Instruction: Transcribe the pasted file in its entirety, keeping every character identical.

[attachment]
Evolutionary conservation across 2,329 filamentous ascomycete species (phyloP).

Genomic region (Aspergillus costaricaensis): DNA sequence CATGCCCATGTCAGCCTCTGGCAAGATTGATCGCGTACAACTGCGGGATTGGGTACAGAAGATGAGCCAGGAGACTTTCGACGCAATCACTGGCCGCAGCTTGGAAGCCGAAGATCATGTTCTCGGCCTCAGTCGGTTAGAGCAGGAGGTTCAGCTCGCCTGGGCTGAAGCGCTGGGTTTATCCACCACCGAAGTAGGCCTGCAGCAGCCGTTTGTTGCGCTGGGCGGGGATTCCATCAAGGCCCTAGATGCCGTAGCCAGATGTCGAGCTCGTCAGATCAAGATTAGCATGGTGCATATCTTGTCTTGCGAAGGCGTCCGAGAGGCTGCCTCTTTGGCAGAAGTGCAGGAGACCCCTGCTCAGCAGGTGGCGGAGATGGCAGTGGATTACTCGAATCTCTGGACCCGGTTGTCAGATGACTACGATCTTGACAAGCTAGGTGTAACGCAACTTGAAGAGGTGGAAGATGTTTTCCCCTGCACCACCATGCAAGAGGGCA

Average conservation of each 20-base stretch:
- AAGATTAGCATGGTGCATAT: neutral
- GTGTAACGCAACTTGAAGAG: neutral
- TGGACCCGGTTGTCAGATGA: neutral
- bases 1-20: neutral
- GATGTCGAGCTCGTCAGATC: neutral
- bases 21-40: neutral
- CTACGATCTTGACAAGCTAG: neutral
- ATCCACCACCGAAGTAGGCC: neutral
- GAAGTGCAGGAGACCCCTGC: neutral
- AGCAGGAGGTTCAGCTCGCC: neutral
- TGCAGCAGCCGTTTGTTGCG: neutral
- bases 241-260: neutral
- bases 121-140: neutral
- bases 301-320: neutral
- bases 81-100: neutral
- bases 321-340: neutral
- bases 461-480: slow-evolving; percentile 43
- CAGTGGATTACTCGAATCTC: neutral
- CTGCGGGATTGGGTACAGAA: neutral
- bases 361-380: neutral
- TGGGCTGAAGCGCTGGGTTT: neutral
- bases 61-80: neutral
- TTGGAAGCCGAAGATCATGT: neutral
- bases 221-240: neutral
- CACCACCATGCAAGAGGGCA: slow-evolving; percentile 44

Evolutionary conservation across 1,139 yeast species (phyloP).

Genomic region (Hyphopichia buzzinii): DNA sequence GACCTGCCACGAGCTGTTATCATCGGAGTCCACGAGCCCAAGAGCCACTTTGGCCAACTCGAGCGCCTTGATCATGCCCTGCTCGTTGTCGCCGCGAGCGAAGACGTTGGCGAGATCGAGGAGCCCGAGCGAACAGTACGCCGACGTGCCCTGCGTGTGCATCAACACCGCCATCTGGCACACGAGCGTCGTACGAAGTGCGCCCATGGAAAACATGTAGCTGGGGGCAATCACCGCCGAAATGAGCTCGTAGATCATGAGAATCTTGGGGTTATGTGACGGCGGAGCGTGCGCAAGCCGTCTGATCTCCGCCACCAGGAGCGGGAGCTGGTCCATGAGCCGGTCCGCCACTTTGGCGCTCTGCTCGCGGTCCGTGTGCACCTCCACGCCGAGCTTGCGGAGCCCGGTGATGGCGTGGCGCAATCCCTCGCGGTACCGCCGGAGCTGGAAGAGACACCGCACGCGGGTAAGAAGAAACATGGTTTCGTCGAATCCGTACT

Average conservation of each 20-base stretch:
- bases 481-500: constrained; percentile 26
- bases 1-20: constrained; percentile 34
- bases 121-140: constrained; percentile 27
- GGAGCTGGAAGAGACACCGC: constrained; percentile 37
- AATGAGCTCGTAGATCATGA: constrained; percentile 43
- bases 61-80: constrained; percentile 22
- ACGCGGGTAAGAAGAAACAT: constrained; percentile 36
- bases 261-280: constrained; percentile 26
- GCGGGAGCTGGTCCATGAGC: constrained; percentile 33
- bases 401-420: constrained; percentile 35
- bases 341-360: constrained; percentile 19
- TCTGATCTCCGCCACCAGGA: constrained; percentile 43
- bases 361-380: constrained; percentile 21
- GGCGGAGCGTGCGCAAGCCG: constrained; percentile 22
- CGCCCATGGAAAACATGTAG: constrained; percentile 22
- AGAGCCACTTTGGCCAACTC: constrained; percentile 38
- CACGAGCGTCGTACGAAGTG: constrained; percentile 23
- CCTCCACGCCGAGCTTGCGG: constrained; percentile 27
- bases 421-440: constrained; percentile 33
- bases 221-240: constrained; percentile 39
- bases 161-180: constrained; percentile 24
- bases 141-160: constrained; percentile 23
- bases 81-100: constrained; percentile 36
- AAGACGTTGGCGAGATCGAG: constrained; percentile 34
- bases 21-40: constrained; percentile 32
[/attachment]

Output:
Evolutionary conservation across 2,329 filamentous ascomycete species (phyloP).

Genomic region (Aspergillus costaricaensis): DNA sequence CATGCCCATGTCAGCCTCTGGCAAGATTGATCGCGTACAACTGCGGGATTGGGTACAGAAGATGAGCCAGGAGACTTTCGACGCAATCACTGGCCGCAGCTTGGAAGCCGAAGATCATGTTCTCGGCCTCAGTCGGTTAGAGCAGGAGGTTCAGCTCGCCTGGGCTGAAGCGCTGGGTTTATCCACCACCGAAGTAGGCCTGCAGCAGCCGTTTGTTGCGCTGGGCGGGGATTCCATCAAGGCCCTAGATGCCGTAGCCAGATGTCGAGCTCGTCAGATCAAGATTAGCATGGTGCATATCTTGTCTTGCGAAGGCGTCCGAGAGGCTGCCTCTTTGGCAGAAGTGCAGGAGACCCCTGCTCAGCAGGTGGCGGAGATGGCAGTGGATTACTCGAATCTCTGGACCCGGTTGTCAGATGACTACGATCTTGACAAGCTAGGTGTAACGCAACTTGAAGAGGTGGAAGATGTTTTCCCCTGCACCACCATGCAAGAGGGCA

Average conservation of each 20-base stretch:
- AAGATTAGCATGGTGCATAT: neutral
- GTGTAACGCAACTTGAAGAG: neutral
- TGGACCCGGTTGTCAGATGA: neutral
- bases 1-20: neutral
- GATGTCGAGCTCGTCAGATC: neutral
- bases 21-40: neutral
- CTACGATCTTGACAAGCTAG: neutral
- ATCCACCACCGAAGTAGGCC: neutral
- GAAGTGCAGGAGACCCCTGC: neutral
- AGCAGGAGGTTCAGCTCGCC: neutral
- TGCAGCAGCCGTTTGTTGCG: neutral
- bases 241-260: neutral
- bases 121-140: neutral
- bases 301-320: neutral
- bases 81-100: neutral
- bases 321-340: neutral
- bases 461-480: slow-evolving; percentile 43
- CAGTGGATTACTCGAATCTC: neutral
- CTGCGGGATTGGGTACAGAA: neutral
- bases 361-380: neutral
- TGGGCTGAAGCGCTGGGTTT: neutral
- bases 61-80: neutral
- TTGGAAGCCGAAGATCATGT: neutral
- bases 221-240: neutral
- CACCACCATGCAAGAGGGCA: slow-evolving; percentile 44

Evolutionary conservation across 1,139 yeast species (phyloP).

Genomic region (Hyphopichia buzzinii): DNA sequence GACCTGCCACGAGCTGTTATCATCGGAGTCCACGAGCCCAAGAGCCACTTTGGCCAACTCGAGCGCCTTGATCATGCCCTGCTCGTTGTCGCCGCGAGCGAAGACGTTGGCGAGATCGAGGAGCCCGAGCGAACAGTACGCCGACGTGCCCTGCGTGTGCATCAACACCGCCATCTGGCACACGAGCGTCGTACGAAGTGCGCCCATGGAAAACATGTAGCTGGGGGCAATCACCGCCGAAATGAGCTCGTAGATCATGAGAATCTTGGGGTTATGTGACGGCGGAGCGTGCGCAAGCCGTCTGATCTCCGCCACCAGGAGCGGGAGCTGGTCCATGAGCCGGTCCGCCACTTTGGCGCTCTGCTCGCGGTCCGTGTGCACCTCCACGCCGAGCTTGCGGAGCCCGGTGATGGCGTGGCGCAATCCCTCGCGGTACCGCCGGAGCTGGAAGAGACACCGCACGCGGGTAAGAAGAAACATGGTTTCGTCGAATCCGTACT

Average conservation of each 20-base stretch:
- bases 481-500: constrained; percentile 26
- bases 1-20: constrained; percentile 34
- bases 121-140: constrained; percentile 27
- GGAGCTGGAAGAGACACCGC: constrained; percentile 37
- AATGAGCTCGTAGATCATGA: constrained; percentile 43
- bases 61-80: constrained; percentile 22
- ACGCGGGTAAGAAGAAACAT: constrained; percentile 36
- bases 261-280: constrained; percentile 26
- GCGGGAGCTGGTCCATGAGC: constrained; percentile 33
- bases 401-420: constrained; percentile 35
- bases 341-360: constrained; percentile 19
- TCTGATCTCCGCCACCAGGA: constrained; percentile 43
- bases 361-380: constrained; percentile 21
- GGCGGAGCGTGCGCAAGCCG: constrained; percentile 22
- CGCCCATGGAAAACATGTAG: constrained; percentile 22
- AGAGCCACTTTGGCCAACTC: constrained; percentile 38
- CACGAGCGTCGTACGAAGTG: constrained; percentile 23
- CCTCCACGCCGAGCTTGCGG: constrained; percentile 27
- bases 421-440: constrained; percentile 33
- bases 221-240: constrained; percentile 39
- bases 161-180: constrained; percentile 24
- bases 141-160: constrained; percentile 23
- bases 81-100: constrained; percentile 36
- AAGACGTTGGCGAGATCGAG: constrained; percentile 34
- bases 21-40: constrained; percentile 32